Column: An out-of-control Halloween from years ago
Editor's note: This column was originally published on Sept. 23, 2009.
WORTHINGTON — When August has left us with the last hoorah of summer, we will try to tightly grasp on to every day in September. The "aha" days of October are treasures and give us one glorious fling. The fling that will be flung is none other than Halloween.
The small towns and even some of the larger ones did not have Halloween activities for young children and certainly nothing of interest for teenagers. We of the 1940s era made our own fun, which was of the mischievous kind.
Living in a town of hills, Ortonville, Minn., was a place where fun, work, play or whatever centered on a hill — or two or three or more. On Halloween night, we moved cars! Does anyone remember when you did not lock your car at night? Well, a lot of people did not and so we could get in the car, put in the clutch and have someone give it a shove to the hill — and down we would go. We did not hurt anything or damage anything; we simply moved your car to a different location — usually down by the lake or in one of our favorite alleys.
So, we are finished with that and still have wound-up energy ready to unravel. We continued to walk up to the shanty town homes with something scary in mind to do. "There was a tumbled down shack, built way back, about 25 feet from the railroad track!"
As we wondered around the yard, we found ourselves gravitating toward a very large old wooden barrel. It seemed to beckon us as we sashayed around, looking at the size of it and wondering what is was for. As we danced around the barrel it seemed to tease us to move it, and soon we were rolling it back and forth like playing dodgeball.
We did not mean to take it, but the spirit of Halloween was alive inside the barrel and soon we felt heir to this round, wooden, tumbling plaything. It seemed to laugh and say, "Look at me, I can have fun on Halloween just as well as the pumpkins!" "Roll me, roll me, roll me." And so we did, and so the story goes like this.
There are about four different levels of the hill to describe. The first hill was a short block, and so we got the barrel rolling with just a little shove. We didn't want it to actually go down the whole way. Oh, what fun to see that spooky barrel take off. Well, it didn't go far, as it turned on its side and rolled toward the curb and landed — kerplunk — on the grass.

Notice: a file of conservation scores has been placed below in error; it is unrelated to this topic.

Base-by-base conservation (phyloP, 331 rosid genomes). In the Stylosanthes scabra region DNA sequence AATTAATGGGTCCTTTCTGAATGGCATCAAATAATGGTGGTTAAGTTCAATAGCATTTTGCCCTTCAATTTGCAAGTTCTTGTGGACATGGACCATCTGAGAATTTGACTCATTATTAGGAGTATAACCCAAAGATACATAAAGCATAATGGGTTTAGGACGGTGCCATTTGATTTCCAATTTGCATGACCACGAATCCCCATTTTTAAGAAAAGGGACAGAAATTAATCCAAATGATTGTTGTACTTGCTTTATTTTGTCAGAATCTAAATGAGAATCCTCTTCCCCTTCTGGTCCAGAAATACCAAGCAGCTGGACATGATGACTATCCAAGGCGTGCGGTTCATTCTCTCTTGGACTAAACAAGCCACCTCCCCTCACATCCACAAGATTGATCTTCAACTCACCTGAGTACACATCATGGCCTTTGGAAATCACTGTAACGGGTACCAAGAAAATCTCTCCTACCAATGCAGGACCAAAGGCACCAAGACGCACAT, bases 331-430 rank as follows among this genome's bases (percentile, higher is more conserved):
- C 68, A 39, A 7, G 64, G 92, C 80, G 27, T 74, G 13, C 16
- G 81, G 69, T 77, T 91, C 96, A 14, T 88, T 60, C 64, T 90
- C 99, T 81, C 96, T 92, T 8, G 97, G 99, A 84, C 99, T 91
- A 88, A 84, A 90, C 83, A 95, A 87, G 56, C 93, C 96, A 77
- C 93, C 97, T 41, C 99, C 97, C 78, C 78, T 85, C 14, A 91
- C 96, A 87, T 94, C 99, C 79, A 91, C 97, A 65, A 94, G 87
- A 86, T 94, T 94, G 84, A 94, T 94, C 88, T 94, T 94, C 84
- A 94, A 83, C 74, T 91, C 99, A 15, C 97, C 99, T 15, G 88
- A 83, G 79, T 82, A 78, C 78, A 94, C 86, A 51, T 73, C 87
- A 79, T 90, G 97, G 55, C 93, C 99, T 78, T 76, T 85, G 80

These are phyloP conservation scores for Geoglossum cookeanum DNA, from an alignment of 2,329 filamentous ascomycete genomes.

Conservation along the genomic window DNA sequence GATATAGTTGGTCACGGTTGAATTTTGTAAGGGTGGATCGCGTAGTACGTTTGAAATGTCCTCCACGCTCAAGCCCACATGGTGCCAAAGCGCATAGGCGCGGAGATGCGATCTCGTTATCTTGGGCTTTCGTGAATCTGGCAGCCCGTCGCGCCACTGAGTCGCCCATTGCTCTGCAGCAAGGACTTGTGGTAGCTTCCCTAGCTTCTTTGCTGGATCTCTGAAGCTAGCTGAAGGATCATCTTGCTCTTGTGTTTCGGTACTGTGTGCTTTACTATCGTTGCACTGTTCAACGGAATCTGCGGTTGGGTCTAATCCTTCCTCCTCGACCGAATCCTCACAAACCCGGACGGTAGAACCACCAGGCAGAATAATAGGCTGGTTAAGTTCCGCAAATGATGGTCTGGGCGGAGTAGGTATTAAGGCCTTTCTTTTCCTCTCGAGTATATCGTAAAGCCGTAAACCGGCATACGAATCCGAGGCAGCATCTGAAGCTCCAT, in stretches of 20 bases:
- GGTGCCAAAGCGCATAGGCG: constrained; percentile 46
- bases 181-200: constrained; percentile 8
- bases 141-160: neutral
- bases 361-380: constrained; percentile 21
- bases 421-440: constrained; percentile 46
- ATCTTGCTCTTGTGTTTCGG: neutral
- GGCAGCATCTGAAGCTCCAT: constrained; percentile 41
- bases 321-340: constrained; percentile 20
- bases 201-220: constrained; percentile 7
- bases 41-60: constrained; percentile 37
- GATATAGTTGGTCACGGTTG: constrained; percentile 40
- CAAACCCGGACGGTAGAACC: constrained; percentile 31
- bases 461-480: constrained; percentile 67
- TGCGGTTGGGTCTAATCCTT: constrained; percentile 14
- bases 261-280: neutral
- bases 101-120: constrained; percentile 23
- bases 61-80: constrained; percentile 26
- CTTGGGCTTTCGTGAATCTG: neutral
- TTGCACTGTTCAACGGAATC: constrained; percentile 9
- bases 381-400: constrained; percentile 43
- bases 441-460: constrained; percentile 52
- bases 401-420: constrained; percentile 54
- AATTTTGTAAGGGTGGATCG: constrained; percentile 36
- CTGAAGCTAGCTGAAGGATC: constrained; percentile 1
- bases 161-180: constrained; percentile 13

Running down the hill, our enthusiasm rose to astronomical levels to try this again. And again not to worry, as the barrel turned on its narrow end and went with the crashing noise of thunk, thunk, thunk! By this time, we were certain it could never roll straight.
There were four or five of us teens and not one of us with ounce of sense. But of course it was the spirit of Halloween that filled the laughing barrel, coaxing us on for more, more, more rolls. The rougher we were, the more the barrel laughed and made weird sounds. He — the barrel — was having more fun rolling down hill than sitting idle waiting for rain to fall.
As the barrel bounced around in noisy bedlam, we realized this prank was not meant to be staged for public viewing.
OK, now before us is the steepest hill, and at the bottom of it runs our main street. We figure we should not do it but — well — the barrel never rolls straight anyway, so here goes. Let's see if it will go as far as Dinnels Studio.
Here it goes — OMG, it is going too fast, and it looks like a complete pan-out! Look at it go! It is going straight as an arrow, and skipping and hopping and jumping way too fast. Now it is airborne, flying like pterosaurs from the Jurassic age.
We are now screaming with fright, as there is nothing we can so to stop the Halloween barrel. It is heading for the biggest bay window in town — the window of the furniture store on the corner of Main Street. Talk about being frightened on Halloween night; we hit the jackpot! We closed our eyes and heard a big bang. We looked and saw that the barrel had hit the lamp post! We were too petrified to do or say anything.
No, we did not go after it. We ran for home, giving thanks all the way. Lucky for us November was nearly here, and we welcomed the peaceful month of Thanksgiving as we had a secret to be very thankful for.
Nancy Zuehlke resides in Worthington.